- While compiling for iOS device, it was complaining about Android. At least, compared to Preview Version 14 time, now I got an actionable, meaningful error message. Installing the missing workload helped:
dotnet workload install maui-android
- The template (generated with Preview Version 14) had a missing target for the iOS device. I haven’t checked if the RC1 template has the same issue. Manually adding the build information helped:
- In the project file the OutputType for the MAUI main project should be Exe instead of Library, otherwise the application is not starting on the device:
- From: https://github.com/dotnet/maui/issues/4469
At this stage, both Android emulator and the device were presenting no additional problems.
Linux (Blazor WebASM)
I was expecting that the same UI technology maybe could be used for generating WebASM code, but it turns out that is not the case. On the other hand, as mentioned in the introduction, my application is mostly in platform independent libraries, so adding a Blazor frontend to it won’t be too much of a problem. Built an example container for WebASM: Gist: https://gist.github.com/atzimler/41b605d1f16c5556fad22983d6df2712
Let’s port the Application
Well, the template for MAUI is broken in RC1, just differently. It is unable to launch the Windows application. The template from Preview Version 14 is still working. I had to leave the computer for a while, so I’ve switched the PC off. When I returned I’ve restarted the port on macOS. Probably because my Mac is faster to wake up.
I’ve started to build out the UI of the application by replacing the MainPage of the example application with a minimalistic MainPage resulting from copying the class from the Xamarin Forms code and commenting out everything that does not compile – at this stage everything except the class skeleton. This succeeded.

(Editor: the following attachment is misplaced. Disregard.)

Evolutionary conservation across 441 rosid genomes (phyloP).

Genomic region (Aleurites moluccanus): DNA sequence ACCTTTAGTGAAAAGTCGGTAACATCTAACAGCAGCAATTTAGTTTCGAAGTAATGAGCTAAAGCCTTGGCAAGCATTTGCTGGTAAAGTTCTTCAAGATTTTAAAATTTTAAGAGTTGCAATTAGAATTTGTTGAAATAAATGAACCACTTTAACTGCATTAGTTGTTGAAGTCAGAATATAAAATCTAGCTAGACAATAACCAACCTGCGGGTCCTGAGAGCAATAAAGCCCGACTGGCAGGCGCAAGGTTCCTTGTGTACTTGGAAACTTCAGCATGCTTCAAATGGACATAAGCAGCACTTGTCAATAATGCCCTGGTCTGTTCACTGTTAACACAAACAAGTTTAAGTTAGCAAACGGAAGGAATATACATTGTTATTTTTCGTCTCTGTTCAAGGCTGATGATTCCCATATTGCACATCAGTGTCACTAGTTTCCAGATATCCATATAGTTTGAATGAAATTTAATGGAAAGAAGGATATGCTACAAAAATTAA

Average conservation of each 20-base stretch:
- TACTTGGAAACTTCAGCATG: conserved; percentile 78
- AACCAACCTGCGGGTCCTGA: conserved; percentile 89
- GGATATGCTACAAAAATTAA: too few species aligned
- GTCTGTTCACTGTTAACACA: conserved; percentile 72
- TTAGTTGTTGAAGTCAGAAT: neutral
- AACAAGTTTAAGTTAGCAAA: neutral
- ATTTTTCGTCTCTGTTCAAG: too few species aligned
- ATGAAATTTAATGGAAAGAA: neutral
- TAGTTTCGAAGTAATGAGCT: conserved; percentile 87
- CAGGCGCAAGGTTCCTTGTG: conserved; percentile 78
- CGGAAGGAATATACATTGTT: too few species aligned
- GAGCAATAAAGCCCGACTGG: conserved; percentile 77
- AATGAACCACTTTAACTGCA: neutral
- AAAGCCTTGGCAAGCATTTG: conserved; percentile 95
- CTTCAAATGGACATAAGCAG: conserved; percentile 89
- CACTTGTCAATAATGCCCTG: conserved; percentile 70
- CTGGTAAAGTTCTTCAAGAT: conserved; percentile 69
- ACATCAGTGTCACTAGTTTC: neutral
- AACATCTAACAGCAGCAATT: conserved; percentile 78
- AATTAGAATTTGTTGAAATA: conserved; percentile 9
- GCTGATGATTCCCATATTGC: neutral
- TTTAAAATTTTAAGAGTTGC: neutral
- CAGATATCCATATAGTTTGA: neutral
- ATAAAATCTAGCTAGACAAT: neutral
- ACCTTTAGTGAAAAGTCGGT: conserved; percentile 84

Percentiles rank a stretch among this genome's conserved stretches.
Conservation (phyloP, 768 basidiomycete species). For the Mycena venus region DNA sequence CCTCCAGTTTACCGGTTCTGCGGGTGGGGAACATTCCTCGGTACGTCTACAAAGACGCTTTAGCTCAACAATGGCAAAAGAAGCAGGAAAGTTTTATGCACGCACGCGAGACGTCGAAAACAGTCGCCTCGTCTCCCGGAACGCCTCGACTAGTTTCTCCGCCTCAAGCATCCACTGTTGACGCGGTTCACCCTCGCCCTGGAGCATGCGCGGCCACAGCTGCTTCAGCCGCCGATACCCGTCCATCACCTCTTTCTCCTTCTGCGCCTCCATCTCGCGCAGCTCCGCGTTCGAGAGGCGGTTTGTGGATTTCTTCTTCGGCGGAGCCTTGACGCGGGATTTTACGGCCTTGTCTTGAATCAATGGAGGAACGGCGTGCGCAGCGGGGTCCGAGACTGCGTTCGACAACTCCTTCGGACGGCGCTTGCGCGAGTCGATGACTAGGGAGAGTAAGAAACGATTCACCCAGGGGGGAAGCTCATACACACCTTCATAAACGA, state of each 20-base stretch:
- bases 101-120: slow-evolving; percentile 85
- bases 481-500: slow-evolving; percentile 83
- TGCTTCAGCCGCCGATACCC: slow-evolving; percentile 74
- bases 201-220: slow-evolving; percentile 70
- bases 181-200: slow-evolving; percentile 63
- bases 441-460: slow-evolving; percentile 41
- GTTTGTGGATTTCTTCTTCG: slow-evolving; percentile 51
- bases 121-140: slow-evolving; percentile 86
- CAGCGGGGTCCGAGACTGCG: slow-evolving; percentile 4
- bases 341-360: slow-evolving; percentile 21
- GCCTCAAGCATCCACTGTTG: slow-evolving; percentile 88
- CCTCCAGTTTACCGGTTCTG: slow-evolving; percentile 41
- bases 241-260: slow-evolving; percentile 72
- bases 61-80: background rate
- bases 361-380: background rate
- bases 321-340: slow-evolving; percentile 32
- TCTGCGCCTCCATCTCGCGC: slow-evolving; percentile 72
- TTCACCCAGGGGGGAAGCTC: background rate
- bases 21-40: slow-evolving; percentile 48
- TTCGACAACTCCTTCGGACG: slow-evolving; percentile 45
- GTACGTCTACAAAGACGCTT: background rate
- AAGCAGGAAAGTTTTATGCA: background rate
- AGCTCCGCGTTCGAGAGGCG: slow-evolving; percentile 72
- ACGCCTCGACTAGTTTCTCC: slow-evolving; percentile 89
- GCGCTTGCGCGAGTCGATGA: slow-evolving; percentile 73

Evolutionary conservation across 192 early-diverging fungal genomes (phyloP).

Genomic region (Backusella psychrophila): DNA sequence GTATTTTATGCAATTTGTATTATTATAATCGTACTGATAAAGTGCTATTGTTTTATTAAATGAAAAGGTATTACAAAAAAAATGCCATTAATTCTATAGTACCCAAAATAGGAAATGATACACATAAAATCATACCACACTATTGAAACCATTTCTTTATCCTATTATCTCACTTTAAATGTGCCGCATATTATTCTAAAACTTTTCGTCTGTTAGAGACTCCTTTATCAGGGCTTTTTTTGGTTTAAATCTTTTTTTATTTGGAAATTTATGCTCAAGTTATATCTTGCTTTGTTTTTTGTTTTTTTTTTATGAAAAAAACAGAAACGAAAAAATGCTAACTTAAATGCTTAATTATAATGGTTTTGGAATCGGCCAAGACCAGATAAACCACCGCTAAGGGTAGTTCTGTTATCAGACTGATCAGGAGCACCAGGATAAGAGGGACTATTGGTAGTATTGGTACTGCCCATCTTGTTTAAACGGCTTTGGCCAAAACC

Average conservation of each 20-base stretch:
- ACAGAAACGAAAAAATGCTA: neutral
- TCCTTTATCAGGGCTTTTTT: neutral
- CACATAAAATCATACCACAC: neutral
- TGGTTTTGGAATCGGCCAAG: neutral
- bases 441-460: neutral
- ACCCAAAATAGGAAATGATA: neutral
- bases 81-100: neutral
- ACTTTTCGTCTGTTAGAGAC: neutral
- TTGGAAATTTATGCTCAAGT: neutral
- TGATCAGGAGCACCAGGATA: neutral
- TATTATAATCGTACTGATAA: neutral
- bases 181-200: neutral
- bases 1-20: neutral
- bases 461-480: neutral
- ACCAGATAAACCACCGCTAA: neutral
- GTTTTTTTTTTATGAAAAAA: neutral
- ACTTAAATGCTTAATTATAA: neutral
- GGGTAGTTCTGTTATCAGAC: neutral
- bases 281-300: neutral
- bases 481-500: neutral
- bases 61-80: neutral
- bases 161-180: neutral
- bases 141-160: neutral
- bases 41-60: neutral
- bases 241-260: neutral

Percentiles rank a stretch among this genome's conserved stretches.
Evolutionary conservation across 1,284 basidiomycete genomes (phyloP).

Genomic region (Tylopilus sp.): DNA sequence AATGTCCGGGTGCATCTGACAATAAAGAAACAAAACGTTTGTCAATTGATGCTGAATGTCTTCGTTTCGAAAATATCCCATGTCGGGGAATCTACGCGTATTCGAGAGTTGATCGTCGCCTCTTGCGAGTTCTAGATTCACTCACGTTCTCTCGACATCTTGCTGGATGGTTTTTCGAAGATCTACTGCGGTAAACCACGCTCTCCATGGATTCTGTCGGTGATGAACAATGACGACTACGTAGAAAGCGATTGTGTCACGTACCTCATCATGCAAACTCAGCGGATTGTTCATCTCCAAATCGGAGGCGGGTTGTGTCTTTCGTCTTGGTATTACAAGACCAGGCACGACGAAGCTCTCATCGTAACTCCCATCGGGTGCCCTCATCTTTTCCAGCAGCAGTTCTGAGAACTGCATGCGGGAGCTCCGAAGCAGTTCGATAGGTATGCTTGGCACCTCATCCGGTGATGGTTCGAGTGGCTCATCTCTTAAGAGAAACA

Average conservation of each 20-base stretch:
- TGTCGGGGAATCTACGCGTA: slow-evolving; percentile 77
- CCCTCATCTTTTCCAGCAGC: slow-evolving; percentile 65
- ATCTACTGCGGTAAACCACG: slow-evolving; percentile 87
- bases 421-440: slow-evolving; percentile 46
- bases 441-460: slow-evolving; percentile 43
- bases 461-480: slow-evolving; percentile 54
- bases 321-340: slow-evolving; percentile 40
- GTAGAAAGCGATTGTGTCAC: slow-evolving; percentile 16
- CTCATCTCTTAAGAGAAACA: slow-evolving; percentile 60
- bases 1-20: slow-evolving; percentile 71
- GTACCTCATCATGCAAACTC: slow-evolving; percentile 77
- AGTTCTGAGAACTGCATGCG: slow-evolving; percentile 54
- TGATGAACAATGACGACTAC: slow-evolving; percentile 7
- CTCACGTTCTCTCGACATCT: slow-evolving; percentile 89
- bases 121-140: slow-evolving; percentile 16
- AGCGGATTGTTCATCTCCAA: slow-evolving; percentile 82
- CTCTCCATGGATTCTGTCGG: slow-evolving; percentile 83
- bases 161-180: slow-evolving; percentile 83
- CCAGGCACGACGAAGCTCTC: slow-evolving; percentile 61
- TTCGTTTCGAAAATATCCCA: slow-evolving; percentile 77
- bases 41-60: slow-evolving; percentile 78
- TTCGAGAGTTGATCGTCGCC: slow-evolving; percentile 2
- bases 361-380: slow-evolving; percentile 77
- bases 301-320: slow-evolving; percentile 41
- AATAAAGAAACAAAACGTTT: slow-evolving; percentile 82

As a next step, I’ve installed the Syncfusion MAUI controls, which was relatively easy, and set up the tabs. Beside seeing the result on macOS, I was interested if it would look properly on Android – given that is one main issue that I had with the Xamarin Forms system. It worked correctly, according to positive expectations.
I’ve added a button onto it to print out the width and height of the MainPage, so that I can set my macOS window to the appropriate size, testing the purpose of the development environment. Grabbing the information went well. Setting the window size on macOS not so much.
It turns out that there is no way to properly set the window size in a platform independent way neither on Windows nor on macOS. On Windows you can Pinvoke into the system to set the window size, but that doesn’t work on macOS, obviously. A PInvoke trick should not be present in a portable application. I couldn’t find any solution for resizing the window on macOS.
At this stage, with the window not being resizable, I cannot achieve the development environment with MAUI as planned. I will keep an eye on the tickets listing the resize problem, however, since my application is mostly UI independent, changing the UI system is not a benefit if the change does not deliver platform unification of the UI code.
NOTE: I know this is somewhat badly formatted. I’m having trouble to actually getting the only one functionality (publishing) working properly in WordPress. Such are Today’s software package qualities, sadly. The one functionality it is supposed to be designed to, is the functionality that does not work.